What is craniosynostosis?
A cranial suture is where sections of the skull meet. In some babies, the sutures close too early. This is called craniosynostosis (kray-nee-oh-syn-oh-stow-sis). It results in an abnormal head shape. The face may also be affected.
There are different types of craniosynostosis based on which cranial sutures are involved (see picture above), and different shapes of the head that can occur.
- brachycephaly (bray-kee-sef-a-lee):
a two-sided closure of the coronal suture; receding lower forehead and bulging upper forehead
- plagiocephaly (play-jee-oh-sef-a-lee):
a one-sided closure of the coronal suture; one side of the head is flat
- oxycephaly (ox-ee-sef-a-lee):
a two-sided closure of the coronal suture; pointed head
- scaphocephaly (skay-foh-sef-a-lee):
the sagittal suture; long, narrow head
- trigocephaly (try-goh-sef-a-lee):
the metopic suture; triangular-shaped forehead
- turrecephaly (tur-eh-sef-a-lee):
a two-sided closure of the coronal suture; long, narrow head
What is the treatment?
Surgery is needed to reposition and shape the bones and soft tissue of the head. Then the brain can grow and shape the head more normally as the child grows.
What should I expect after surgery?
Your child may spend up to 24 hours in the pediatric intensive care unit (PICU) after surgery. Then your child is transferred to a medical/surgical unit.
Your child will have a large bandage covering the head. The face and eyes will look swollen and bruised after surgery. This may increase during the first 3 days and is usually gone after 7 days.
The nurses may apply ointments to your child's eyes while they are swollen shut to keep the eyes from becoming dry and sore.
An IV (very small tube in the vein) will be used to give fluids and medicines. Antibiotics will be given to decrease the risk of infection.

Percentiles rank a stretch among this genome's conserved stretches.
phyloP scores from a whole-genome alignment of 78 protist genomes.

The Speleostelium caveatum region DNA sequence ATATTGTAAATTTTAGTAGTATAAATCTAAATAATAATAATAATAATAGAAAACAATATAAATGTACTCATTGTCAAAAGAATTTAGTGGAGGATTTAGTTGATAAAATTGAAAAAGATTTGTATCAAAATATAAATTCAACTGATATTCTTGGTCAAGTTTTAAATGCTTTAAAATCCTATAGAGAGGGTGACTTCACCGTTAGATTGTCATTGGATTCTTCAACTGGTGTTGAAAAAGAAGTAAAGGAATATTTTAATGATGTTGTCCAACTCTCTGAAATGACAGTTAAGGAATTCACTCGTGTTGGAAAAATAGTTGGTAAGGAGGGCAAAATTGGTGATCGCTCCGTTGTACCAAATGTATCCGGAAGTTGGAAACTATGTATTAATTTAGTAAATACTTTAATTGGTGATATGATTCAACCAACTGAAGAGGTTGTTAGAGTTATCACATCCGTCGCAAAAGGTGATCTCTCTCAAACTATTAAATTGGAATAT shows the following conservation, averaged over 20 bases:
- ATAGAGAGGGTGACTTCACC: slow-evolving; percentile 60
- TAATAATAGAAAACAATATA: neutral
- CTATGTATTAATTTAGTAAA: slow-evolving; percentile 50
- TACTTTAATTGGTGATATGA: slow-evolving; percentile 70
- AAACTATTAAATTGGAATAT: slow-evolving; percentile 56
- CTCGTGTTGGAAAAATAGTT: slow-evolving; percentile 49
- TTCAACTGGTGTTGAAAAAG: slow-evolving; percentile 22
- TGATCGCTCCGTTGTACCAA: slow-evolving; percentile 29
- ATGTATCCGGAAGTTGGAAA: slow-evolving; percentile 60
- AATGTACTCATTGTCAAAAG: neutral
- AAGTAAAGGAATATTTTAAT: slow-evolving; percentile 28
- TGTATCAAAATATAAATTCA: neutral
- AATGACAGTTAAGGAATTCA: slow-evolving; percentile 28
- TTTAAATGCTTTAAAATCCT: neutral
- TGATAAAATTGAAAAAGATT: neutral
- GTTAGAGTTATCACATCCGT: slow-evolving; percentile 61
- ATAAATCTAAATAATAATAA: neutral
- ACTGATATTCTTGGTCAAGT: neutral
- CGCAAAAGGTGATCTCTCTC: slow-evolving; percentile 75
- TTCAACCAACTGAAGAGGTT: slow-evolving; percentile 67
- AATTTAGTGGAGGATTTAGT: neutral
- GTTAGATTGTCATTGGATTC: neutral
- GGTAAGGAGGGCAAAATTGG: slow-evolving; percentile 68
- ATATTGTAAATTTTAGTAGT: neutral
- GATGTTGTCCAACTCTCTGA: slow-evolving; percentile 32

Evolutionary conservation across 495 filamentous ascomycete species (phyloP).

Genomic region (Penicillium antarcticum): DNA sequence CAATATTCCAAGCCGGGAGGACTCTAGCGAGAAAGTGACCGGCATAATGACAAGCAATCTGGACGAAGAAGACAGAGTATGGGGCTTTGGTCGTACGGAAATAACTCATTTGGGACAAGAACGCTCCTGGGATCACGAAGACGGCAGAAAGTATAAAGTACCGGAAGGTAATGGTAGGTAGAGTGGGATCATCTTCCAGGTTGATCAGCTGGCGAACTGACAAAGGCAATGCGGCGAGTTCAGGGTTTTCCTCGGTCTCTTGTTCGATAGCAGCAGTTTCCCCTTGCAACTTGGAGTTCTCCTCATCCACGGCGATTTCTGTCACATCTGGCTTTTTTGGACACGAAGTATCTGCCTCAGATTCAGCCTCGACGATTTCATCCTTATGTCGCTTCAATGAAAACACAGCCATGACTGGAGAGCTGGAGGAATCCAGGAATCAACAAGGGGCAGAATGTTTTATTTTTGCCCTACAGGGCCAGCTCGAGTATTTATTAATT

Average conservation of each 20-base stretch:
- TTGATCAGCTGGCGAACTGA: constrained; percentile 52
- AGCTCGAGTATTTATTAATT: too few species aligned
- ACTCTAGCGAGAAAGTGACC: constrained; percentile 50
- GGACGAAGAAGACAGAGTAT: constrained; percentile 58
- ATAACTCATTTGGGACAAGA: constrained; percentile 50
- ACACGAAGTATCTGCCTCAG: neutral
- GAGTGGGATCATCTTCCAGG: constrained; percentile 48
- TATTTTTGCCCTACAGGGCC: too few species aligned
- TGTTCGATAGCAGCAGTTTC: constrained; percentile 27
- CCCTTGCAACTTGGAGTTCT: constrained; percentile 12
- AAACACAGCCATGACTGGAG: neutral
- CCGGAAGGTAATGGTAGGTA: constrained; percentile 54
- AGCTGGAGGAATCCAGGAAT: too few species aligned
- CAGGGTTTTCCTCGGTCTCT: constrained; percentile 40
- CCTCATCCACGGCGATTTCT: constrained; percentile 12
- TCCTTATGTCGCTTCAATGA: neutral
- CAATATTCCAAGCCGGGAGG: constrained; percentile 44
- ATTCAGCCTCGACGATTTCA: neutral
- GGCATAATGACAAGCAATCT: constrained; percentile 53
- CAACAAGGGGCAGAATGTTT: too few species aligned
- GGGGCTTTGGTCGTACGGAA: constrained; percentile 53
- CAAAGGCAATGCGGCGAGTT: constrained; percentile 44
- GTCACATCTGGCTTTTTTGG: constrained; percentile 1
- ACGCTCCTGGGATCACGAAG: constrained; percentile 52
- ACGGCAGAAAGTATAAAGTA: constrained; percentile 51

Acetaminophen (such as Tylenol®) is most often used to control pain. Sometimes stronger pain relievers are needed and can be given through the IV.
Your child's hemoglobin will be checked and a blood transfusion may be needed to help ensure proper healing and recovery.
We will keep a record of how much your child drinks and eats, as well as the urine and bowel movements.
The head of the bed will be raised to at least 30 degrees to help decrease the swelling.
How active may my child be?
The first few days after surgery, your child should stay in bed. Encourage quiet activities, such as listening to music and stories.
What can I do to help my child?
The temporary loss of your child's vision, due to swelling, can be scary. Here are some things that may help:
- Speak softly so as not to startle your child.
- Tell your child who you are.
- Touch his or her hand so your child knows you are there.
How should I care for my child at home?
Protect the head from injury.
Keep your child's head and shoulders raised up on a pillow when lying down to decrease swelling.
Keep the incision clean and dry until your doctor tells you it is okay to wash it. Until that time, do not wash or soak it; give your child sponge baths.
When it is okay to start cleaning the incision, follow these steps once a day, or as often as your doctor says.
- Wash your hands with antibacterial soap rubbing all surfaces briskly, or use an alcohol hand sanitizer.
- Dampen a clean washcloth with water and apply antibacterial soap.
- Use a gentle circular motion to clean from one end of the incision to the other.
- Rinse the washcloth, and with a gentle circular motion, rinse from one end of the incision to the other.
- Gently pat dry with a clean cloth.
- Apply a small amount of antibiotic ointment to the incisions, if ordered by the doctor.
- Wash your hands again.
Use sunscreen on the scar to prevent permanent darkening. Do this for 1 year.
See the Discharge Instruction sheet for more specific instructions.
When should I call the doctor?
- temperature higher than 101.5° F
- incision becomes reddened, swollen, warm to the touch, or more painful
- pus or other drainage from the incision
- increased irritability (fussiness)
- increased sleepiness
This sheet is not specific to your child, but provides general information. If you have any questions, please call the doctor.
Children's Hospitals and Clinics of Minnesota
2525 Chicago Avenue South
Minneapolis, MN 55404
Last reviewed 8/2015 ©Copyright
This page is not specific to your child, but provides general information on the topic above. If you have any questions, please call your clinic. For more reading material about this and other health topics, please call or visit Children's Minnesota Family Resource Center library, or visit www.childrensmn.org/educationmaterials.
© 2021 Children's Minnesota